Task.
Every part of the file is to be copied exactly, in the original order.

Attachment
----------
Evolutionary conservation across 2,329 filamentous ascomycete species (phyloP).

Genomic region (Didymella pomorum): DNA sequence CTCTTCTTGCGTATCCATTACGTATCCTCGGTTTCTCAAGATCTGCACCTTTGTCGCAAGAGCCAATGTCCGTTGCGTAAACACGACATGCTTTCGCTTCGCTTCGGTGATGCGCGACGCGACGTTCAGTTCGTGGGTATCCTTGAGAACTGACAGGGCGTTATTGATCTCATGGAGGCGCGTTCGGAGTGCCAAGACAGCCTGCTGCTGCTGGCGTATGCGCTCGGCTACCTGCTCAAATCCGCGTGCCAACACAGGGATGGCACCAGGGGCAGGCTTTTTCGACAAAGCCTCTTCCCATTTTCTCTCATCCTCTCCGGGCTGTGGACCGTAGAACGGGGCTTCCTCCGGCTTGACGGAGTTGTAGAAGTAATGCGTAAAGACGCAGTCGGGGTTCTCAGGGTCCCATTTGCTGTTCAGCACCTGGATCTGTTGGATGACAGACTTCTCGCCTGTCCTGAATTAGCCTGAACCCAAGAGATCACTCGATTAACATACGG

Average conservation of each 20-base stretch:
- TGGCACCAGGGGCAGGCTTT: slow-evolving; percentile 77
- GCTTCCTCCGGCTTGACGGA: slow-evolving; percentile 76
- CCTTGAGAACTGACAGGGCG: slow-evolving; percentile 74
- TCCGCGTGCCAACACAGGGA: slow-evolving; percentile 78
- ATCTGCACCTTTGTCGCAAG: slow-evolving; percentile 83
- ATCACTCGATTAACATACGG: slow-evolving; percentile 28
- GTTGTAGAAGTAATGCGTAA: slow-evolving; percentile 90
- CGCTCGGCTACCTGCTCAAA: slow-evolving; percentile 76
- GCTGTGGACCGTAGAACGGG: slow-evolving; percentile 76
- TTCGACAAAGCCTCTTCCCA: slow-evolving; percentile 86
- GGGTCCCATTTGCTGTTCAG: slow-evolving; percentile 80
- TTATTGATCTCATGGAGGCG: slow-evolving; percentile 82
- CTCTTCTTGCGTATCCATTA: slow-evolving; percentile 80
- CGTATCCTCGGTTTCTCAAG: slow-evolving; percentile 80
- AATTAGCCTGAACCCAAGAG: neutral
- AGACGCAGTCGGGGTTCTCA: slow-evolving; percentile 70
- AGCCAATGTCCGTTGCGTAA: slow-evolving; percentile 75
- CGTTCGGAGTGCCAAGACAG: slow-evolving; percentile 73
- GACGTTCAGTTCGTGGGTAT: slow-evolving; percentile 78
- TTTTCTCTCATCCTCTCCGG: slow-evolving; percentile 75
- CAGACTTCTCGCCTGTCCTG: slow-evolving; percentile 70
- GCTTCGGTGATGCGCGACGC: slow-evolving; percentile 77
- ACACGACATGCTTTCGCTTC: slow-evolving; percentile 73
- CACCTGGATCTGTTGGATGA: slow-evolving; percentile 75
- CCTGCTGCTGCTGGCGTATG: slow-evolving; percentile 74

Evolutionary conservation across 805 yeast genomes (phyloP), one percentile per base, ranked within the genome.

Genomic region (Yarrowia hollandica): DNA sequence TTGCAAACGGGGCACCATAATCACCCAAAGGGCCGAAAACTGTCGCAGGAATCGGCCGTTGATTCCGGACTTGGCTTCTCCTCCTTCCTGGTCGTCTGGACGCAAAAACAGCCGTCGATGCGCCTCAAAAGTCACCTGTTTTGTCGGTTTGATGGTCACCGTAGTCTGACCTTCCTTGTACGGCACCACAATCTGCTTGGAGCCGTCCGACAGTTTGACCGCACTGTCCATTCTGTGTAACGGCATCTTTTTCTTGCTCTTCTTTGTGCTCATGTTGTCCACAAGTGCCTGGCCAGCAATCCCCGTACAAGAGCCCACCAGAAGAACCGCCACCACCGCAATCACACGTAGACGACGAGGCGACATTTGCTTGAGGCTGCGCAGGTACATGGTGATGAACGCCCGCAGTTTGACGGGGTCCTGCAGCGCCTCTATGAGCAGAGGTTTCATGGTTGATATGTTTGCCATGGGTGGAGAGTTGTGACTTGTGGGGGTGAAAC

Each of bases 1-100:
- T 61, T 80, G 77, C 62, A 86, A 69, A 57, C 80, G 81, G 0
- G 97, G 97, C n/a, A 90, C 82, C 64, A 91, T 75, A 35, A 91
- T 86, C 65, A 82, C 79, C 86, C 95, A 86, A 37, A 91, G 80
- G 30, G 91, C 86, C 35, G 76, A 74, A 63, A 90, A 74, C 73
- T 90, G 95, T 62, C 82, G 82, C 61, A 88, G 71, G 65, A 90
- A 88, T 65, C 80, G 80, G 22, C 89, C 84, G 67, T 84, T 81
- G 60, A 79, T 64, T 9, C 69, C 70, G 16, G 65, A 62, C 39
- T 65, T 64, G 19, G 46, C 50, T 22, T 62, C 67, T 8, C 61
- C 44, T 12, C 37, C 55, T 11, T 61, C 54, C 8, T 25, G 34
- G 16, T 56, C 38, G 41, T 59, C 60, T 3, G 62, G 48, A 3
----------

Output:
Evolutionary conservation across 2,329 filamentous ascomycete species (phyloP).

Genomic region (Didymella pomorum): DNA sequence CTCTTCTTGCGTATCCATTACGTATCCTCGGTTTCTCAAGATCTGCACCTTTGTCGCAAGAGCCAATGTCCGTTGCGTAAACACGACATGCTTTCGCTTCGCTTCGGTGATGCGCGACGCGACGTTCAGTTCGTGGGTATCCTTGAGAACTGACAGGGCGTTATTGATCTCATGGAGGCGCGTTCGGAGTGCCAAGACAGCCTGCTGCTGCTGGCGTATGCGCTCGGCTACCTGCTCAAATCCGCGTGCCAACACAGGGATGGCACCAGGGGCAGGCTTTTTCGACAAAGCCTCTTCCCATTTTCTCTCATCCTCTCCGGGCTGTGGACCGTAGAACGGGGCTTCCTCCGGCTTGACGGAGTTGTAGAAGTAATGCGTAAAGACGCAGTCGGGGTTCTCAGGGTCCCATTTGCTGTTCAGCACCTGGATCTGTTGGATGACAGACTTCTCGCCTGTCCTGAATTAGCCTGAACCCAAGAGATCACTCGATTAACATACGG

Average conservation of each 20-base stretch:
- TGGCACCAGGGGCAGGCTTT: slow-evolving; percentile 77
- GCTTCCTCCGGCTTGACGGA: slow-evolving; percentile 76
- CCTTGAGAACTGACAGGGCG: slow-evolving; percentile 74
- TCCGCGTGCCAACACAGGGA: slow-evolving; percentile 78
- ATCTGCACCTTTGTCGCAAG: slow-evolving; percentile 83
- ATCACTCGATTAACATACGG: slow-evolving; percentile 28
- GTTGTAGAAGTAATGCGTAA: slow-evolving; percentile 90
- CGCTCGGCTACCTGCTCAAA: slow-evolving; percentile 76
- GCTGTGGACCGTAGAACGGG: slow-evolving; percentile 76
- TTCGACAAAGCCTCTTCCCA: slow-evolving; percentile 86
- GGGTCCCATTTGCTGTTCAG: slow-evolving; percentile 80
- TTATTGATCTCATGGAGGCG: slow-evolving; percentile 82
- CTCTTCTTGCGTATCCATTA: slow-evolving; percentile 80
- CGTATCCTCGGTTTCTCAAG: slow-evolving; percentile 80
- AATTAGCCTGAACCCAAGAG: neutral
- AGACGCAGTCGGGGTTCTCA: slow-evolving; percentile 70
- AGCCAATGTCCGTTGCGTAA: slow-evolving; percentile 75
- CGTTCGGAGTGCCAAGACAG: slow-evolving; percentile 73
- GACGTTCAGTTCGTGGGTAT: slow-evolving; percentile 78
- TTTTCTCTCATCCTCTCCGG: slow-evolving; percentile 75
- CAGACTTCTCGCCTGTCCTG: slow-evolving; percentile 70
- GCTTCGGTGATGCGCGACGC: slow-evolving; percentile 77
- ACACGACATGCTTTCGCTTC: slow-evolving; percentile 73
- CACCTGGATCTGTTGGATGA: slow-evolving; percentile 75
- CCTGCTGCTGCTGGCGTATG: slow-evolving; percentile 74

Evolutionary conservation across 805 yeast genomes (phyloP), one percentile per base, ranked within the genome.

Genomic region (Yarrowia hollandica): DNA sequence TTGCAAACGGGGCACCATAATCACCCAAAGGGCCGAAAACTGTCGCAGGAATCGGCCGTTGATTCCGGACTTGGCTTCTCCTCCTTCCTGGTCGTCTGGACGCAAAAACAGCCGTCGATGCGCCTCAAAAGTCACCTGTTTTGTCGGTTTGATGGTCACCGTAGTCTGACCTTCCTTGTACGGCACCACAATCTGCTTGGAGCCGTCCGACAGTTTGACCGCACTGTCCATTCTGTGTAACGGCATCTTTTTCTTGCTCTTCTTTGTGCTCATGTTGTCCACAAGTGCCTGGCCAGCAATCCCCGTACAAGAGCCCACCAGAAGAACCGCCACCACCGCAATCACACGTAGACGACGAGGCGACATTTGCTTGAGGCTGCGCAGGTACATGGTGATGAACGCCCGCAGTTTGACGGGGTCCTGCAGCGCCTCTATGAGCAGAGGTTTCATGGTTGATATGTTTGCCATGGGTGGAGAGTTGTGACTTGTGGGGGTGAAAC

Each of bases 1-100:
- T 61, T 80, G 77, C 62, A 86, A 69, A 57, C 80, G 81, G 0
- G 97, G 97, C n/a, A 90, C 82, C 64, A 91, T 75, A 35, A 91
- T 86, C 65, A 82, C 79, C 86, C 95, A 86, A 37, A 91, G 80
- G 30, G 91, C 86, C 35, G 76, A 74, A 63, A 90, A 74, C 73
- T 90, G 95, T 62, C 82, G 82, C 61, A 88, G 71, G 65, A 90
- A 88, T 65, C 80, G 80, G 22, C 89, C 84, G 67, T 84, T 81
- G 60, A 79, T 64, T 9, C 69, C 70, G 16, G 65, A 62, C 39
- T 65, T 64, G 19, G 46, C 50, T 22, T 62, C 67, T 8, C 61
- C 44, T 12, C 37, C 55, T 11, T 61, C 54, C 8, T 25, G 34
- G 16, T 56, C 38, G 41, T 59, C 60, T 3, G 62, G 48, A 3